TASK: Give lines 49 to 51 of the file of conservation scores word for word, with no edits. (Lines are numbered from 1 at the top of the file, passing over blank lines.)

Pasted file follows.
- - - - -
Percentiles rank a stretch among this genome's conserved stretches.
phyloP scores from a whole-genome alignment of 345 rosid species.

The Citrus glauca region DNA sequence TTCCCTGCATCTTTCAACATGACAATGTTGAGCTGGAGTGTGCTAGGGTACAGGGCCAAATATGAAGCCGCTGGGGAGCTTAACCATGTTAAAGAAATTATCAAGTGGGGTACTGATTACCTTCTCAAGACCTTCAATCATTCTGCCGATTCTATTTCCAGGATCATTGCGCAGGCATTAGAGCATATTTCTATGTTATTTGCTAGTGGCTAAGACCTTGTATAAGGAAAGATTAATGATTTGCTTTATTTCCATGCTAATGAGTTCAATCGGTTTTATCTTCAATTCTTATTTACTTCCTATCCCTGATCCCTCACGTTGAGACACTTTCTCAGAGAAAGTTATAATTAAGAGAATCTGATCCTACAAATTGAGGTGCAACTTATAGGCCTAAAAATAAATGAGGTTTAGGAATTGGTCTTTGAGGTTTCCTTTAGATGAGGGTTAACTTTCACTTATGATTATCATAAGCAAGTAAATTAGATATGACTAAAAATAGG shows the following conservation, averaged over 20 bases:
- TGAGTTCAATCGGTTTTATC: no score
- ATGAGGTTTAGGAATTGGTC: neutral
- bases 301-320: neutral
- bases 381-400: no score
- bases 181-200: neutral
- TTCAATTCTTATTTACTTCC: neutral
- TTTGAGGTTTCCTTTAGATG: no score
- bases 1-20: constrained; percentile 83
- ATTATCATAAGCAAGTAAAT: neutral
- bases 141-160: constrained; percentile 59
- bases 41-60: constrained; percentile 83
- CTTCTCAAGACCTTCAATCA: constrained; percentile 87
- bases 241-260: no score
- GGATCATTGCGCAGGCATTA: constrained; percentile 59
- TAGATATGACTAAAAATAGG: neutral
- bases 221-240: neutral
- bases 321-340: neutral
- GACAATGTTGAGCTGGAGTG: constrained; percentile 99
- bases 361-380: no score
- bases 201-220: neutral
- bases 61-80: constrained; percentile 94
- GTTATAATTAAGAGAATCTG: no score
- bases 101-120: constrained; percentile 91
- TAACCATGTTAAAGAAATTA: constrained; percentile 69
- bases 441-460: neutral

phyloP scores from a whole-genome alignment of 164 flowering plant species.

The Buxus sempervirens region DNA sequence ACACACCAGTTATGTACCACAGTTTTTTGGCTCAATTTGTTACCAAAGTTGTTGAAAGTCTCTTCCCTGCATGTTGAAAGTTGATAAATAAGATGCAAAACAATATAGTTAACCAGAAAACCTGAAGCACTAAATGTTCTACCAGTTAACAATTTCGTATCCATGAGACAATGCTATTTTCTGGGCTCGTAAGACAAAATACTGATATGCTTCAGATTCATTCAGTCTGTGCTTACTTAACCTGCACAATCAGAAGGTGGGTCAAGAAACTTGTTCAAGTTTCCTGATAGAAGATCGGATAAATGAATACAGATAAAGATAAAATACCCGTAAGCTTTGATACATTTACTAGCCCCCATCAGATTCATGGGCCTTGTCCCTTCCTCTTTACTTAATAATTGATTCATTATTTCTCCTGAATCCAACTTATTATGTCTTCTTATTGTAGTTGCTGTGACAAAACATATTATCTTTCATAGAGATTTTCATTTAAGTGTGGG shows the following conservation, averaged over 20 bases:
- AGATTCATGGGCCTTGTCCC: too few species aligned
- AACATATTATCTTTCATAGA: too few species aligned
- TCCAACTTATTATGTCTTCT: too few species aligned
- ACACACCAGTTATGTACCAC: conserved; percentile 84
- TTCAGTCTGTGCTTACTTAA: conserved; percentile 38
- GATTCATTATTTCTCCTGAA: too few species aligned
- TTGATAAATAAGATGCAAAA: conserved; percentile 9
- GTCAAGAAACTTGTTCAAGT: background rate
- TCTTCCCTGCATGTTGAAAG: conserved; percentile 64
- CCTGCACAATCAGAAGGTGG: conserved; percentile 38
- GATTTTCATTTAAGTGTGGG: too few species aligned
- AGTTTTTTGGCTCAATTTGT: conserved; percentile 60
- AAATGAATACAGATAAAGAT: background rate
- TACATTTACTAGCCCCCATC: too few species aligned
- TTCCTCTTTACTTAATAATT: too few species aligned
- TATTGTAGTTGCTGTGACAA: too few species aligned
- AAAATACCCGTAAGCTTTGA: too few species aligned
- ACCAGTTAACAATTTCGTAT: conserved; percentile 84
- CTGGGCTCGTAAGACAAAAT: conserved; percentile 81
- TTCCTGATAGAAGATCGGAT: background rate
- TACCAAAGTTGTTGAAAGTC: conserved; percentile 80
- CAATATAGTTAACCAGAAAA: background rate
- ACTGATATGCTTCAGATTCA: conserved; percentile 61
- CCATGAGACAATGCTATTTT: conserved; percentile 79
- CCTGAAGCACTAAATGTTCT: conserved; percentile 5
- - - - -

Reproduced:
- CTGGGCTCGTAAGACAAAAT: conserved; percentile 81
- TTCCTGATAGAAGATCGGAT: background rate
- TACCAAAGTTGTTGAAAGTC: conserved; percentile 80